Tuesday, July 8, 2014
Snowpiercer, Life Itself Reviews
Dir. Bong Joon-ho
Snowpiercer, the American debut of South Korean director Bong Joon-ho (The Host, Mother) is a literal thrill ride. Based off of a French graphic novel, this not-too-distant-future claustrophobic sci-fi picture takes place entirely on a large, non-stop train. After humanity dies off from freezing Earth in an effort to stop global warming, the only human survivors are aboard this train led by a rich and mysterious man called Wilford. The front of the train contains the engine room, where Wilford is, along with the members of "rich" society, and in the back are the poor, "working class," dirty, grimy, forced to eat black gelatinous bricks, and "put in their place" by Wilford's guards and right-hand woman, Mason, played to scumbag perfection by Tilda Swinton. But in the words of 80's hair metal band Twisted Sister, these people aren't gonna take it anymore, and an uprising begins (led by Chris Evans). The film is pretty much their journey from the back to the front of the train in an effort to get answers and begin a revolution.
Especially after coming off of the dreck of Transformers: Age of Extinction, where none of the characters had anything to them and nothing made sense, Snowpiercer is a godsend. This is everything you'd want an action movie to be. Characters you can get behind, intense, creative setpieces, amazing production design, and a strong, if simple, political backdrop. This is pretty much what I wanted last year's Elysium to be, but didn't live up to. The action is brilliant, and as the characters progress from one end of the train to the other, every car holds surprises (and this natural progression of events makes for a satisfying narrative). Each of the characters are different and interesting in their own way, and you actually feel it when characters start to die.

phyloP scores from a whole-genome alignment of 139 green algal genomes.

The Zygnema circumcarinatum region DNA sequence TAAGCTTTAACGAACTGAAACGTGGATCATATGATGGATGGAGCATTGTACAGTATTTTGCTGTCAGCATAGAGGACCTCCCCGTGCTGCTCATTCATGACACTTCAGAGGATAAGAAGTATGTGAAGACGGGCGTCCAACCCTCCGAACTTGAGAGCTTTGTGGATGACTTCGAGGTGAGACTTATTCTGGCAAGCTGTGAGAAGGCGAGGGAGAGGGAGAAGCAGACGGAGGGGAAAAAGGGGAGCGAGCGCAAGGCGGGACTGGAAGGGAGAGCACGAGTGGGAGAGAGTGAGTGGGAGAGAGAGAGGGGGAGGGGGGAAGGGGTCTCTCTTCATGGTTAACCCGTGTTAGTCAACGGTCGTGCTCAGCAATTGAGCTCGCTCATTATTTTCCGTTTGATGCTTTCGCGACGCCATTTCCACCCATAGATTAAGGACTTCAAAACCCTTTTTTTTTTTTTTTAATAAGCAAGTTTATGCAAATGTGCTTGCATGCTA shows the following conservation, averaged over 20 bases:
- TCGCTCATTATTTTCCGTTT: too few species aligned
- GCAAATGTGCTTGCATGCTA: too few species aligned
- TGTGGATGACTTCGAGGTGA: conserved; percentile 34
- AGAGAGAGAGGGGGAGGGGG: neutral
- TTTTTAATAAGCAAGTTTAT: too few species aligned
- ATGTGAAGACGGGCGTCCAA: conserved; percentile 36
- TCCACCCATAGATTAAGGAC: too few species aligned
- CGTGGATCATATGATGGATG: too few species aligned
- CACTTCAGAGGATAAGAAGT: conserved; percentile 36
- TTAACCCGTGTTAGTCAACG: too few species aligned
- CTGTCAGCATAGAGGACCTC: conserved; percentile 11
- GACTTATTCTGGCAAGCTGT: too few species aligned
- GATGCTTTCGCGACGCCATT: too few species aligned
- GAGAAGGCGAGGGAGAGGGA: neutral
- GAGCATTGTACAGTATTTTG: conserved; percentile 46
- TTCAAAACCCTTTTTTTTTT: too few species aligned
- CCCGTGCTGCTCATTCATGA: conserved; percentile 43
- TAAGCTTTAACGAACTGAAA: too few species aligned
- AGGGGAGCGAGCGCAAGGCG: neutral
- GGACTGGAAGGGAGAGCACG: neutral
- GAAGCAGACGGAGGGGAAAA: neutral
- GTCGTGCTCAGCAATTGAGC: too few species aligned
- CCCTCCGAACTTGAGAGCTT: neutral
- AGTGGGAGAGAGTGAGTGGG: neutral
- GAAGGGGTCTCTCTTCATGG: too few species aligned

Simply put, Snowpiercer is just a fantastic movie. It reminded me a lot of Terry Gilliam's work in its world-building (you can definitely see the influence of Brazil), and I'm happy to see that Joon-ho's transition into English-language filmmaking was a success. If you want a respite from all the crap that's been dumped into theaters recently, please seek out this film!
Dir. Steve James
Being a somewhat of a "film critic" myself, I've always been a big fan of Roger Ebert's, and his recent passing definitely hit hard for me, and may very well have marked the end of a certain era of film criticism. To this day, whenever I watch an older movie, I look to see if Ebert reviewed it either in his archived print reviews or on a clip from his show; even if I don't agree with his reviews I always gain some sort of insight. Life Itself, directed by documentarian Steve James (Hoop Dreams) and adapted from Ebert's memoir of the same name, is a loving tribute to the most famous movie critic of all time. The movie tracks Ebert's life in typical biographical fashion (with interviews from his fellow newspapermen at the Chicago Sun-Times, filmmakers he's helped along the way, including Martin Scorsese and Werner Herzog, and family members whose lives he's touched), and also interjects his struggles later in life as his health quickly started slipping from him (his cancer caused him to lose his jawbone, leaving him deformed and unable to eat, drink, or talk).
Life Itself is a great documentary that goes over most of the things you'd want in a retrospective and then some. You see Ebert as he rises in the newspaper movie review circles, his cantankerous but brotherly relationship with Gene Siskel, and just how his reviews shaped a generation of both moviegoers and filmmakers. As Roger would've wanted it, this is a warts-and-all documentary that isn't afraid to show his problems with drinking, sex, ego, and of course his health. Though it can be morbid at times, Ebert never once stopped working, and it's his motivation to continue on writing (even until the day before he died), that makes his story so powerful.
The one thing that sets the film back in my mind was that it does focus way too heavily on his final days, likely because that's the only footage that James himself shot, and many scenes felt grotesque for the sake of being grotesque (yup, you get to watch Ebert's nurse feed him through a tube...is that really necessary?). Instead of briefly showing his struggles, the film cuts back to a suffering Ebert again and again to reinforce his "positive attitude," but in effect overshadows his actual lived life. It also would have been nice to get even more detail and stories, like the surprisingly missing connection between Hoop Dreams' success and Ebert's championing of the film.
That being said, this is still a fantastic tribute to a person every movie geek has a special place in their heart for, and it touches on a little bit of everything. He led a truly full life - Life Itself has everything you'd want in a movie: humor, romance, sadness - it's the sort of thing I'm sure Ebert would've given a "thumbs up."